BenQ W6000 DLP Projector Review
- Review Price: £2499.99
It’s been a very long time since a new BenQ home cinema projector crossed our path. August 2008, to be precise – and even that model was a cheapo LCD job rather than one of its traditionally impressive DLP home theatre specials.
The last DLP model, in fact, was the W5000, way back in May 2008. But today, at long last, the sequel to that excellent model, the cunningly titled W6000, is finally sat on our projector stand.
And it looks like it means business, thanks to an unusually large body for a sub-£3,000 machine – especially as its inherent chunkiness is rather emphasised by a rather cumbersome high-sided design that falls comfortably short of Sony’s recently tested VPL-HW15 projector in the sculpting stakes.
That’s not to say the W6000 is actually ugly, though. Its finish is deep and glossy enough to make it look at least a bit posh, and the slightly different colour and finish of the rounded, raised section around the centrally mounted lens is a cute touch.
Having just mentioned the lens, I might as well add here that the W6000 supports the addition of a Panamorph lens if you want to display a true 2.35:1 aspect ratio.
The only serious concern I’d have about the design is that there’s quite a large vent in the front left corner of the projector (as you look at it), from which there’s slightly more light leakage than I’d ideally like to see. It’s not bad enough to seriously disturb your viewing, but it does at least suggest that maybe the W6000’s chassis isn’t quite as clever about dissipating heat and noise as some of its rivals. More on this later.
The W6000’s connections are exactly as we’d expect. Which is to say they include two HDMIs, a D-Sub PC port, a component video input, an RS-232 for external control, and a 12V trigger output for automatically firing up a motorised screen. Further multimedia hopes for the W6000 were momentarily raised by the discovery of a USB input, too, but on closer examination this port – a Type mini B affair – is used for servicing purposes only.
Getting the W6000 up and running really couldn’t be easier. You can optically shift the image horizontally or vertically via an incredibly simple little joystick arrangement on the projector’s front edge, and the zoom and focus rings around the lens are both easy to operate with precision. The 1.5:1 level of zoom is pretty good too.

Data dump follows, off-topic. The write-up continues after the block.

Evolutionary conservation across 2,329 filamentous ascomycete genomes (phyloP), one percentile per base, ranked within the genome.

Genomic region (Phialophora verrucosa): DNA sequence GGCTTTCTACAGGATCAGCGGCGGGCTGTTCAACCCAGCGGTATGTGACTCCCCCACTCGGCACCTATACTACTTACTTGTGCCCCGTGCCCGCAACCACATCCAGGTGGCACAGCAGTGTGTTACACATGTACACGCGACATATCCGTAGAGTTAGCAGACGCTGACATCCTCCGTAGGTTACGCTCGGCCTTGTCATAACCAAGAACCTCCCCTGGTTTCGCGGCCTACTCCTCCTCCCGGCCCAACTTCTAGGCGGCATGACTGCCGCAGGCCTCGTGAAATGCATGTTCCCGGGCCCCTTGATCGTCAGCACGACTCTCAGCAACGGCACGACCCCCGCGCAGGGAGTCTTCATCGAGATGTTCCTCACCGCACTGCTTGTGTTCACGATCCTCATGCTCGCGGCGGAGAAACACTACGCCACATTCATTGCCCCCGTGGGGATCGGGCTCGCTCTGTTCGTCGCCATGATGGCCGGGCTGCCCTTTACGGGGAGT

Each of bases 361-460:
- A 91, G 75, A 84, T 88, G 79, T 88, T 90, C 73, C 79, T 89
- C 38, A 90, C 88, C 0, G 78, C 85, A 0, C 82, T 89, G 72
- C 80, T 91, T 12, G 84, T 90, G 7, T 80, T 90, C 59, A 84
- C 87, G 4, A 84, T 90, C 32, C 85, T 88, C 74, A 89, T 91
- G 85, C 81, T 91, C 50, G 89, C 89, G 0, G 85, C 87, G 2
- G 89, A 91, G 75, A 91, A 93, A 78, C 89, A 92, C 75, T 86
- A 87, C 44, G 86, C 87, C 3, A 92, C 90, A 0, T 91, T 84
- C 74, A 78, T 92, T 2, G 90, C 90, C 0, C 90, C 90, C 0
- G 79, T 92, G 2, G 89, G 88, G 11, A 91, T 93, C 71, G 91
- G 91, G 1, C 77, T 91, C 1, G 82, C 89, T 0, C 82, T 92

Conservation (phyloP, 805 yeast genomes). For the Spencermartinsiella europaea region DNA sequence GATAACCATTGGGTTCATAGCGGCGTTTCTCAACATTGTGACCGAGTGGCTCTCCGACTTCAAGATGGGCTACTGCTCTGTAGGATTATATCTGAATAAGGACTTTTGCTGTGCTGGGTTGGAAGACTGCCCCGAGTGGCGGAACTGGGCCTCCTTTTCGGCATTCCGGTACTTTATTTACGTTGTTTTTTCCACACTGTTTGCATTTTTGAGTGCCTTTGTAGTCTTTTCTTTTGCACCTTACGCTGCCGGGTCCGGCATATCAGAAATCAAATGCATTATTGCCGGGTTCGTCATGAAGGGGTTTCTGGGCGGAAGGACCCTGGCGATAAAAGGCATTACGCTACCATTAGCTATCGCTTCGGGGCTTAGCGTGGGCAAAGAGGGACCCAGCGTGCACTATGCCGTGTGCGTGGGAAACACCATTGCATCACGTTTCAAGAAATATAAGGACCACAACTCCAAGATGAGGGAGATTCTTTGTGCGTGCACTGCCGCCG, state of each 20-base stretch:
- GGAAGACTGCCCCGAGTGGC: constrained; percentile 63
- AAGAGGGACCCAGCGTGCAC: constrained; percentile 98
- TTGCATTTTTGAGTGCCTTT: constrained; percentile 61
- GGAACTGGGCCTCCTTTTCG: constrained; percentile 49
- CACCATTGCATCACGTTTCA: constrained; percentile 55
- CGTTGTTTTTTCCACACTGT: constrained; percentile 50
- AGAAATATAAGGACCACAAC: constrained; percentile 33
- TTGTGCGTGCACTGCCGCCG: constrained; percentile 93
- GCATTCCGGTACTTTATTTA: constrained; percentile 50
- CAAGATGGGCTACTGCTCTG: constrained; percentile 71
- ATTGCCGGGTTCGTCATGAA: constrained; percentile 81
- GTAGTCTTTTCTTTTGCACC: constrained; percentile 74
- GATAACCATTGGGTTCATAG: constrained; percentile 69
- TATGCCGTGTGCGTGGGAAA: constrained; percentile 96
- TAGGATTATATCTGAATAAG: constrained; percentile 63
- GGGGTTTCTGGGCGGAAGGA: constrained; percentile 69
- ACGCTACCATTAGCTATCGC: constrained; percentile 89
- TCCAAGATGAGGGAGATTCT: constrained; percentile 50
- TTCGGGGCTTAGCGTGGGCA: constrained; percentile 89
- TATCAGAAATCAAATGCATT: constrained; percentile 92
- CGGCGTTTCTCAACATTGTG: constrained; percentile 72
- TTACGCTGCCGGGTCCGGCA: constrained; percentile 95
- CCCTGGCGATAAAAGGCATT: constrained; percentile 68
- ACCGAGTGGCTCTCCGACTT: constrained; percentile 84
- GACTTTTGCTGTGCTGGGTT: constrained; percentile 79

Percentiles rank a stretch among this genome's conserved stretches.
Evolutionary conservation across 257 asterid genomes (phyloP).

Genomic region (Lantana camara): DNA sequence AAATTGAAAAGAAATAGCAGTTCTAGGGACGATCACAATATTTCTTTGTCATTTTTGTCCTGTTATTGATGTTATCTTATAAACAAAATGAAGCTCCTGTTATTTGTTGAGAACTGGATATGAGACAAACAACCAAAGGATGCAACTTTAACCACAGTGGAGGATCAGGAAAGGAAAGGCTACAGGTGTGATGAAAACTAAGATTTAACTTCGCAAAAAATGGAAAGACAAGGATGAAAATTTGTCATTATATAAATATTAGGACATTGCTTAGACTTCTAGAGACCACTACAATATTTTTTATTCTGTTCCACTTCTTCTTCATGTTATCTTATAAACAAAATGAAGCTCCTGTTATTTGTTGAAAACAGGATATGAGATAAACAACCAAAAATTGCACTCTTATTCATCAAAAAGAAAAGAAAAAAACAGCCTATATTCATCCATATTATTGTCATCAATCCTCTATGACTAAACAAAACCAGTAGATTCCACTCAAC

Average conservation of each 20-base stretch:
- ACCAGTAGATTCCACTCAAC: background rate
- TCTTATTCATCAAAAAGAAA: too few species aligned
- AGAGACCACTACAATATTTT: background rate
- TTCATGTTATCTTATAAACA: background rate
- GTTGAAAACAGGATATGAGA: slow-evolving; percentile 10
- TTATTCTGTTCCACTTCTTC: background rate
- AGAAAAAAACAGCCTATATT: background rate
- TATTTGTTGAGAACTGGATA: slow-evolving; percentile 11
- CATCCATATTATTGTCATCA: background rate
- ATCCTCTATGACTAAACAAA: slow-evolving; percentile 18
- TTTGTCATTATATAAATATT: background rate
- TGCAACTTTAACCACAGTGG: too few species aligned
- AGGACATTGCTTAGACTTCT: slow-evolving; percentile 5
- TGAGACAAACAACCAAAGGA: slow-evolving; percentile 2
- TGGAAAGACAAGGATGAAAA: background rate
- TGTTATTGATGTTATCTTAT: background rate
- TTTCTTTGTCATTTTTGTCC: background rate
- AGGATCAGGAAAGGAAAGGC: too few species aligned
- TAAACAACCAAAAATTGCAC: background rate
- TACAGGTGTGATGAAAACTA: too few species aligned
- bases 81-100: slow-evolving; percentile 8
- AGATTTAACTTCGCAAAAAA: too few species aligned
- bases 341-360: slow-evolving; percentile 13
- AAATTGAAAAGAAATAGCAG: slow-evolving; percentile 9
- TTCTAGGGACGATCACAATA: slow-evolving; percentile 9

The W6000’s onscreen menus continue the ease of use theme by being clear and sensibly structured, and even the remote control – traditionally a weak point of projectors – is pretty much a paragon of sense, with its bright backlight and spacious, logical layout.
Don’t let the W6000’s approachability fool you, though. Underneath the cuddly surface beats a serious home cinema heart, complete with more than enough picture setup flexibility to satisfy tinkerers and even installers.
Among the most useful fine-tuning options are a gamma adjustment; a good degree of colour management; a Clarity control option that includes noise reduction, detail enhancement, Luma Transmission and chroma transmission tweaks; a film mode; and an on/off toggle for Texas Instruments’ Brilliant Colour system, designed to soup up DLP technology’s colour palette.
So very flexible is the W6000, in fact, that it’s supported by the Imaging Science Foundation (ISF), meaning that it ships with ISF day and night picture presets that an ISF engineer could use to optimise picture quality for your specific viewing room conditions.
Digging even deeper into the W6000’s specification, I discover first that the video processing comes courtesy of the impressive Hollywood Quality Video (HQV) system – a fact which should make the W6000 unusually good at showing standard definition sources.
Next there’s VIDI Lighting technology, which ups the projector’s brightness – and its red and blue colour response by around 15 per cent – by delivering more lumens to your screen than most rival systems and lamps. It has the numbers to back this story up too, combining an extremely impressive claimed contrast ratio of 50,000:1 with an even more startling claimed brightness of 2,500 ANSI Lumens.
As always, these sorts of figures need to be taken with a massive pinch of salt. But they still suggest that the projector should deliver that Holy Grail of home cinema projection: bright punchy images which don’t have to have all their brightness stripped away to contain credible black levels.
The W6000’s native resolution is, inevitably, Full HD, meanwhile, and there’s a healthy 10-bit processing engine on hand to boost the intensity and gradation of colours.
The first thing that hits you about the W6000’s pictures is how superbly intense and vibrant they look by sub-£3,000 projector standards. And there seem to be no less than four main reasons for this.
First and most obvious, the picture is extremely bright. Obviously you don’t get the full 2,500 claimed Lumens on screen if you’re using any half-sensible picture settings, but there’s still no doubt that the image reflects off my screen much more aggressively than is usually the case on anything less than megabucks projectors. This makes the W6000 an unusually good option for its price point for anyone with a really large – 120-150in – screen.